When developing embedded code for devices with non-trivial user interfaces, it often pays off to build a prototype (virtual prototype) of the embedded system of a PC. The strategy is called “dual targeting”, because you develop software on one machine (e.g., Windows PC) and run it on a deeply embedded target, as well as on the PC. Dual targeting is the main strategy for avoiding the “target system bottleneck” in the agile embedded software development, popularized in the book “Test-Driven Development for Embedded C” by James Grenning.
Avoiding Target Hardware Bottleneck with Dual Targeting
Please note that dual targeting does not mean that the embedded device has anything to do with the PC. Neither it means that the simulation must be cycle-exact with the embedded target CPU.
Dual targeting simply means that from day one, your embedded code (typically in C) is designed to run on at least two platforms: the final target hardware and your PC. All you really need for this is two C compilers: one for the PC and another for the embedded device.
However, the dual targeting strategy does require a specific way of designing the embedded software such that any target hardware dependencies are handled through a well-defined interface often called the Board Support Package (BSP). This interface has at least two implementations: one for the actual target and one for the PC, for example running Windows. With such interface in place, the bulk of the embedded code can remain completely unaware which BSP implementation it is linked to and so it can be developed quickly on the PC, but can also run on the target hardware without any changes.
While some embedded programmers can view dual targeting as a self-inflicted burden, the more experienced developers generally agree that paying attention to the boundaries between software and hardware is actually beneficial, because it results in more modular, more portable, and more maintainable software with much longer useful lifetime. The investment in dual targeting has also an immediate payback in the vastly accelerated compile-run-debug cycle, which is much faster and more productive on the powerful PC compared to much slower, recourse-constrained deeply embedded target with limited visibility into the running code.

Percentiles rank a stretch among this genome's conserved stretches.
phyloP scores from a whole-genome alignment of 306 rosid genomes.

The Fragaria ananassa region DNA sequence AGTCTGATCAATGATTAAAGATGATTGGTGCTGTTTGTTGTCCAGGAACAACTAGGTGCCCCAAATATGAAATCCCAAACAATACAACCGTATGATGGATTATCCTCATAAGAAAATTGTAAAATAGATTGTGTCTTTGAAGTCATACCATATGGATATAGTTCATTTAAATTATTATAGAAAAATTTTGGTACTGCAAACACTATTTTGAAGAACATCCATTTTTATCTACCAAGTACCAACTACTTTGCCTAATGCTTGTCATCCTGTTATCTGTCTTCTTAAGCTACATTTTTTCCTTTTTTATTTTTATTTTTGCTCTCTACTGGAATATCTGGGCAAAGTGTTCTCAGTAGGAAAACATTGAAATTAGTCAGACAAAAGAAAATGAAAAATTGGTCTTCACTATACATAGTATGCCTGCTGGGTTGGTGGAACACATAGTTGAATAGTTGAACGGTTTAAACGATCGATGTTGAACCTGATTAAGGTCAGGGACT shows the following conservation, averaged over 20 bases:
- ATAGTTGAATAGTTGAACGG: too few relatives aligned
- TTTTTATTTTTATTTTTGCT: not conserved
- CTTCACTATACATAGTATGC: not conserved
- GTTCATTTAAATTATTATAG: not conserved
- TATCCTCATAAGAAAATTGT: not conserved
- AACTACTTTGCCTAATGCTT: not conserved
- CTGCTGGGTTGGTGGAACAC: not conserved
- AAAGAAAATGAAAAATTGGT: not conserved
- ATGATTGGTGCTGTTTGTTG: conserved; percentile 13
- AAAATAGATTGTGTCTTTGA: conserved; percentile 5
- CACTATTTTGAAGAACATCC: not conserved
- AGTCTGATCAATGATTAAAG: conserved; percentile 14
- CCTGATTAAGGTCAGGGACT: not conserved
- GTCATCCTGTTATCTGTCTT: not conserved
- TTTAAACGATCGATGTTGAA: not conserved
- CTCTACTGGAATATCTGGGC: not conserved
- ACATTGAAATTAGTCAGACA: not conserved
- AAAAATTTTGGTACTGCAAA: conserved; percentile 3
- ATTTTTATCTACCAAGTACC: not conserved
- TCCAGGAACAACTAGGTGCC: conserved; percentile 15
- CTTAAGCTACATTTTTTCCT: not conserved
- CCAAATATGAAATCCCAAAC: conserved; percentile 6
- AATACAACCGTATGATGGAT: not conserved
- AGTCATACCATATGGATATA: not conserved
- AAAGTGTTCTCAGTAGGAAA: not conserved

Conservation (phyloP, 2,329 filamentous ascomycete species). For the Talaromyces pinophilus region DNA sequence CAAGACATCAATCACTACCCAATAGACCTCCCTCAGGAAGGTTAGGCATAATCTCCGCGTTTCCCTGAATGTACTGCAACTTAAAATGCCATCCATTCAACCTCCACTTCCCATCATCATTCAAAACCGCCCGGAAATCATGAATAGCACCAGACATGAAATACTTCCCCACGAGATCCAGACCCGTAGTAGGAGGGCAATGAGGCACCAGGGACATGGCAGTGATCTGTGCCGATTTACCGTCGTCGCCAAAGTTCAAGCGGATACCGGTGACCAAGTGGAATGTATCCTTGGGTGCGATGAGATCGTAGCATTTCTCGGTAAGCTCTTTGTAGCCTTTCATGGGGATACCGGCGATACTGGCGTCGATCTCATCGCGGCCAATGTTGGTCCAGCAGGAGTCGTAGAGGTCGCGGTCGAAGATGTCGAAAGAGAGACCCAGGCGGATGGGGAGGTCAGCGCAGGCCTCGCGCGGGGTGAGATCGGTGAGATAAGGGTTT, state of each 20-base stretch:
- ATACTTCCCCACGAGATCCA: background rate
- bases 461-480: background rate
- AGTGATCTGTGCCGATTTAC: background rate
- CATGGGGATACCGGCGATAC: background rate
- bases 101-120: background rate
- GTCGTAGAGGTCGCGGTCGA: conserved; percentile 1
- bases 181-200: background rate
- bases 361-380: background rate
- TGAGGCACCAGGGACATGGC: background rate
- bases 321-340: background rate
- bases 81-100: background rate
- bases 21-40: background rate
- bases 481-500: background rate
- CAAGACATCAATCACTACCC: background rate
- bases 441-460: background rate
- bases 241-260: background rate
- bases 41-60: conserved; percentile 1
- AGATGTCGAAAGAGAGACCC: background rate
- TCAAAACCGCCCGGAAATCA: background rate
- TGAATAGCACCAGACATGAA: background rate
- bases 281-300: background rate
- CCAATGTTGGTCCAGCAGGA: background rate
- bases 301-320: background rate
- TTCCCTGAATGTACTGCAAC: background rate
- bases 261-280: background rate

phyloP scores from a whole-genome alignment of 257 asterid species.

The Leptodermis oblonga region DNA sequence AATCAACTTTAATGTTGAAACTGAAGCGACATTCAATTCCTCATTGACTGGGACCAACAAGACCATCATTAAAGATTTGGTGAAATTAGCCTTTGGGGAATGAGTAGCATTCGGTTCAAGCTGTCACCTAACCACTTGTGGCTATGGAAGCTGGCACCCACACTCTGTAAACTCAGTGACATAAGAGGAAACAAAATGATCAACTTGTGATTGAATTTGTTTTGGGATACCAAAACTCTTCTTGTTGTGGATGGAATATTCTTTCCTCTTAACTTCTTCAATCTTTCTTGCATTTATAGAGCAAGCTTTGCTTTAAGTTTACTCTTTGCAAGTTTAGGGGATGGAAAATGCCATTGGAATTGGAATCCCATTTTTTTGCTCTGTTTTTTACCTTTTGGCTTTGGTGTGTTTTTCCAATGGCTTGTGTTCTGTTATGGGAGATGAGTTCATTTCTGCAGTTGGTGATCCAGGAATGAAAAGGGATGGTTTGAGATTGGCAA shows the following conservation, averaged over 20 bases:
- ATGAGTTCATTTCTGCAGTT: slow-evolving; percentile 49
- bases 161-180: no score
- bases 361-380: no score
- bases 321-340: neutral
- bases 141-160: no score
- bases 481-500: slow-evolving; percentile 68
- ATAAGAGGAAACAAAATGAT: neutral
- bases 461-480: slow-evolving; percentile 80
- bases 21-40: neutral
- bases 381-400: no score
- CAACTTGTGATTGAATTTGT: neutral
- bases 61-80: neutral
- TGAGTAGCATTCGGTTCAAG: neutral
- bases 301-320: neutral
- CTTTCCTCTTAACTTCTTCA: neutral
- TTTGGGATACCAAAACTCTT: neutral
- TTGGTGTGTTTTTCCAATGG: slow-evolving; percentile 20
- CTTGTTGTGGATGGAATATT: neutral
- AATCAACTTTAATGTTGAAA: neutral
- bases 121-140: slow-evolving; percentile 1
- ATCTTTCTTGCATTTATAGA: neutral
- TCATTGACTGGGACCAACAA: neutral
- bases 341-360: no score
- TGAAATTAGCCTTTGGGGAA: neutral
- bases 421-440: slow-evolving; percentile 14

Agile Rapid Prototyping of Embedded Software with Dual Targeting
Dual targeting can have many different objectives. For example, in the test-driven development (TDD) of embedded software, the objective is to build relatively concise unit tests and execute them on the desktop as console-type applications. The main challenge is management of the inter-module dependencies and flexibility of tests, but the overall architecture of the final product is of lesser concerns, as the unit tests are executed in isolation using special test harnesses.
However, dual targeting can also be used for (rapid) prototyping and simulating the whole embedded devices on the PC, not just executing unit tests. In this case, the objective is to build a possibly complete prototype of the embedded device as a GUI-type application. This approach is particularly interesting for embedded systems with non-trivial user interfaces, such as: home appliances, office equipment, thermostats, medical devices, industrial controllers, etc. As it turns out, significant percentage of the code embedded in all those devices is devoted to the user interface and can be, or even should be, developed on the desktop.
QWIN GUI Toolkit
When developing embedded code for devices with non-trivial user interfaces, one often runs into the problem of representing the embedded front panels as GUI elements on the PC. The problem is so common, that I’m really surprised that my internet search couldn’t uncover any simple C-only interface to the basic elements, such as LCDs, buttons, and LEDs. I’ve posted questions on StackOverflow, and other such forums, but again, I got recommendations for .NET, C#, VisualBasic, and many expensive proprietary tools, none of which provided an easy, direct binding to C. My objective is not really that complicated, yet it seems that every embedded developer has to re-invent this wheel over and over again.
So, to help embedded developers interested in prototyping embedded devices on Windows, I have created a QWIN GUI Toolkit” and have posted on SourceForge (as part of the Qtools collection) under the permissive MIT open source license. This toolkit relies only on the raw Win32 API in C and currently provides the following elements:
- Graphic display for an efficient, pixel-addressable displays such as graphical LCDs, OLEDs, etc. with full 24-bit color.
- Segment display for segmented display such as segment LCDs, and segment LEDs with generic, custom bitmaps for the segments.
- Owner-drawn buttons with custom “depressed” and “released” bitmaps and capable of generating separate events when depressed and when released.
The toolkit comes with an example and an App Note, showing how to handle input from the owner-drawn buttons, regular buttons, keyboard, and the mouse. You can also view a 1-minute YouTube video “Flyn ‘n’ Shoot game on windows” that shows a virtual embedded board running a game.
Regarding the size and complexity of the “QWIN GUI Toolkit“, the implementation of the aforementioned GUI elements takes only about 250 lines of C. The example with all sources of input and a lot of comments amounts to some 300 lines of C. The toolkit has been tested with the free MinGW compiler, the free Visual C++ Express 2013, and the free ResEdit resource editor.